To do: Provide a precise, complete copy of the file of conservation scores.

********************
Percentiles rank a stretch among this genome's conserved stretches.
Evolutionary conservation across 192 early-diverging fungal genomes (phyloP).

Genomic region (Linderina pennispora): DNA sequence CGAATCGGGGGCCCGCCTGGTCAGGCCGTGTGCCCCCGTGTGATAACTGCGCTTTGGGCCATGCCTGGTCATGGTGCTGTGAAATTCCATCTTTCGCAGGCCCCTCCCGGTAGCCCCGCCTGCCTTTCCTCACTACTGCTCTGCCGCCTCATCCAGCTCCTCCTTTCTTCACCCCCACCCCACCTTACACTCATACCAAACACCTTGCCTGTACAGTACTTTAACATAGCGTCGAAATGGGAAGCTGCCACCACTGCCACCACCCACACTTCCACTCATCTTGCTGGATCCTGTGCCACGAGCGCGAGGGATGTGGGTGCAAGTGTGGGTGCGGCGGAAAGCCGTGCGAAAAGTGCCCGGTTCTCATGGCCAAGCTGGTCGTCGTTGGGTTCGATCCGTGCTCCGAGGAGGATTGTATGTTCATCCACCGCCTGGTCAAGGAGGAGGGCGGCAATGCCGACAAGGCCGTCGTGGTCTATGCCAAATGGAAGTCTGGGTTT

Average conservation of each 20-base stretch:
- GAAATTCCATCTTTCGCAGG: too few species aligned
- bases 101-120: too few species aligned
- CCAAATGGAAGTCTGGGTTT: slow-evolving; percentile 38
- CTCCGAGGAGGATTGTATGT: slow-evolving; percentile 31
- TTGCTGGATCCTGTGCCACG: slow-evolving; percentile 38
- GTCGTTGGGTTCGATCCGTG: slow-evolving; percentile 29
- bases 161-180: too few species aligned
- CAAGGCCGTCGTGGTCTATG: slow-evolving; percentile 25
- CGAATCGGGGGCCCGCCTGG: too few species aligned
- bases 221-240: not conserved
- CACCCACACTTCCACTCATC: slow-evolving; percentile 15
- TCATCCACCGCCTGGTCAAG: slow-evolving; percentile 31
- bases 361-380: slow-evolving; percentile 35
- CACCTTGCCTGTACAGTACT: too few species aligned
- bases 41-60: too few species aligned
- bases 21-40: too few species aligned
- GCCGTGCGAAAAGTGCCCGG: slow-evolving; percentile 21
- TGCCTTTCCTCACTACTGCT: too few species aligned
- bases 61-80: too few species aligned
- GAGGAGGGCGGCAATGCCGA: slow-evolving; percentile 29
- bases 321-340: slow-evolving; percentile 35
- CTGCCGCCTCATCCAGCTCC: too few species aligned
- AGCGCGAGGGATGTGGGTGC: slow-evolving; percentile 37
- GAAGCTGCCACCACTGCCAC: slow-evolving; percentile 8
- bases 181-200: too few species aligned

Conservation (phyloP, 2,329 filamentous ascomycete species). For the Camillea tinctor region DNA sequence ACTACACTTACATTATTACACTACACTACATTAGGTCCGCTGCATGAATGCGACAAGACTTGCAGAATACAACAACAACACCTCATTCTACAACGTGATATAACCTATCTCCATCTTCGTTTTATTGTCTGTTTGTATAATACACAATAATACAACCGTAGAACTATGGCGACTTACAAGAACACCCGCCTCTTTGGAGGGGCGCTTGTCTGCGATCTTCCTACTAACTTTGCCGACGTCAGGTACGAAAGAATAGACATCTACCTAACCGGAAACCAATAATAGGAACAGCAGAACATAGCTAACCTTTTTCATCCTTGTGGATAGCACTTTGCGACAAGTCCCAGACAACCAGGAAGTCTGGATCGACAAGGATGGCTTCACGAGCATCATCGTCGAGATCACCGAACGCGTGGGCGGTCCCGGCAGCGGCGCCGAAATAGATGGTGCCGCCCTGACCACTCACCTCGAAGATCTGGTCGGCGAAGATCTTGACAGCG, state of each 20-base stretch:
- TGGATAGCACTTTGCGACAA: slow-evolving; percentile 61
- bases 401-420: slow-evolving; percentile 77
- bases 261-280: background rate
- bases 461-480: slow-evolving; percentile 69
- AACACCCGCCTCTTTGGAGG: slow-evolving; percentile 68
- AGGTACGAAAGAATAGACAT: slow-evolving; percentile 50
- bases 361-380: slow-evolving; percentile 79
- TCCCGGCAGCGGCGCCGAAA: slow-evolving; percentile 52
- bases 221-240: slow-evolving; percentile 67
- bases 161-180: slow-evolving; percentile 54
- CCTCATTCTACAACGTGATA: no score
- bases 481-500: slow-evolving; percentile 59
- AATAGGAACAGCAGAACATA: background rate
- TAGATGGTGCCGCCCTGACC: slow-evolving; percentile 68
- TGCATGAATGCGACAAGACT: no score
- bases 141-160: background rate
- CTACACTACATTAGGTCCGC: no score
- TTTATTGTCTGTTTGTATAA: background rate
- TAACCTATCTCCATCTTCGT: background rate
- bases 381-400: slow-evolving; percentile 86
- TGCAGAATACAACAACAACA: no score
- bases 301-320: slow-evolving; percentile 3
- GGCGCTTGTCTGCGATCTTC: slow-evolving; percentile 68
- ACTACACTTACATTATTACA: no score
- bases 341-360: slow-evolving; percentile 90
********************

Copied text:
Percentiles rank a stretch among this genome's conserved stretches.
Evolutionary conservation across 192 early-diverging fungal genomes (phyloP).

Genomic region (Linderina pennispora): DNA sequence CGAATCGGGGGCCCGCCTGGTCAGGCCGTGTGCCCCCGTGTGATAACTGCGCTTTGGGCCATGCCTGGTCATGGTGCTGTGAAATTCCATCTTTCGCAGGCCCCTCCCGGTAGCCCCGCCTGCCTTTCCTCACTACTGCTCTGCCGCCTCATCCAGCTCCTCCTTTCTTCACCCCCACCCCACCTTACACTCATACCAAACACCTTGCCTGTACAGTACTTTAACATAGCGTCGAAATGGGAAGCTGCCACCACTGCCACCACCCACACTTCCACTCATCTTGCTGGATCCTGTGCCACGAGCGCGAGGGATGTGGGTGCAAGTGTGGGTGCGGCGGAAAGCCGTGCGAAAAGTGCCCGGTTCTCATGGCCAAGCTGGTCGTCGTTGGGTTCGATCCGTGCTCCGAGGAGGATTGTATGTTCATCCACCGCCTGGTCAAGGAGGAGGGCGGCAATGCCGACAAGGCCGTCGTGGTCTATGCCAAATGGAAGTCTGGGTTT

Average conservation of each 20-base stretch:
- GAAATTCCATCTTTCGCAGG: too few species aligned
- bases 101-120: too few species aligned
- CCAAATGGAAGTCTGGGTTT: slow-evolving; percentile 38
- CTCCGAGGAGGATTGTATGT: slow-evolving; percentile 31
- TTGCTGGATCCTGTGCCACG: slow-evolving; percentile 38
- GTCGTTGGGTTCGATCCGTG: slow-evolving; percentile 29
- bases 161-180: too few species aligned
- CAAGGCCGTCGTGGTCTATG: slow-evolving; percentile 25
- CGAATCGGGGGCCCGCCTGG: too few species aligned
- bases 221-240: not conserved
- CACCCACACTTCCACTCATC: slow-evolving; percentile 15
- TCATCCACCGCCTGGTCAAG: slow-evolving; percentile 31
- bases 361-380: slow-evolving; percentile 35
- CACCTTGCCTGTACAGTACT: too few species aligned
- bases 41-60: too few species aligned
- bases 21-40: too few species aligned
- GCCGTGCGAAAAGTGCCCGG: slow-evolving; percentile 21
- TGCCTTTCCTCACTACTGCT: too few species aligned
- bases 61-80: too few species aligned
- GAGGAGGGCGGCAATGCCGA: slow-evolving; percentile 29
- bases 321-340: slow-evolving; percentile 35
- CTGCCGCCTCATCCAGCTCC: too few species aligned
- AGCGCGAGGGATGTGGGTGC: slow-evolving; percentile 37
- GAAGCTGCCACCACTGCCAC: slow-evolving; percentile 8
- bases 181-200: too few species aligned

Conservation (phyloP, 2,329 filamentous ascomycete species). For the Camillea tinctor region DNA sequence ACTACACTTACATTATTACACTACACTACATTAGGTCCGCTGCATGAATGCGACAAGACTTGCAGAATACAACAACAACACCTCATTCTACAACGTGATATAACCTATCTCCATCTTCGTTTTATTGTCTGTTTGTATAATACACAATAATACAACCGTAGAACTATGGCGACTTACAAGAACACCCGCCTCTTTGGAGGGGCGCTTGTCTGCGATCTTCCTACTAACTTTGCCGACGTCAGGTACGAAAGAATAGACATCTACCTAACCGGAAACCAATAATAGGAACAGCAGAACATAGCTAACCTTTTTCATCCTTGTGGATAGCACTTTGCGACAAGTCCCAGACAACCAGGAAGTCTGGATCGACAAGGATGGCTTCACGAGCATCATCGTCGAGATCACCGAACGCGTGGGCGGTCCCGGCAGCGGCGCCGAAATAGATGGTGCCGCCCTGACCACTCACCTCGAAGATCTGGTCGGCGAAGATCTTGACAGCG, state of each 20-base stretch:
- TGGATAGCACTTTGCGACAA: slow-evolving; percentile 61
- bases 401-420: slow-evolving; percentile 77
- bases 261-280: background rate
- bases 461-480: slow-evolving; percentile 69
- AACACCCGCCTCTTTGGAGG: slow-evolving; percentile 68
- AGGTACGAAAGAATAGACAT: slow-evolving; percentile 50
- bases 361-380: slow-evolving; percentile 79
- TCCCGGCAGCGGCGCCGAAA: slow-evolving; percentile 52
- bases 221-240: slow-evolving; percentile 67
- bases 161-180: slow-evolving; percentile 54
- CCTCATTCTACAACGTGATA: no score
- bases 481-500: slow-evolving; percentile 59
- AATAGGAACAGCAGAACATA: background rate
- TAGATGGTGCCGCCCTGACC: slow-evolving; percentile 68
- TGCATGAATGCGACAAGACT: no score
- bases 141-160: background rate
- CTACACTACATTAGGTCCGC: no score
- TTTATTGTCTGTTTGTATAA: background rate
- TAACCTATCTCCATCTTCGT: background rate
- bases 381-400: slow-evolving; percentile 86
- TGCAGAATACAACAACAACA: no score
- bases 301-320: slow-evolving; percentile 3
- GGCGCTTGTCTGCGATCTTC: slow-evolving; percentile 68
- ACTACACTTACATTATTACA: no score
- bases 341-360: slow-evolving; percentile 90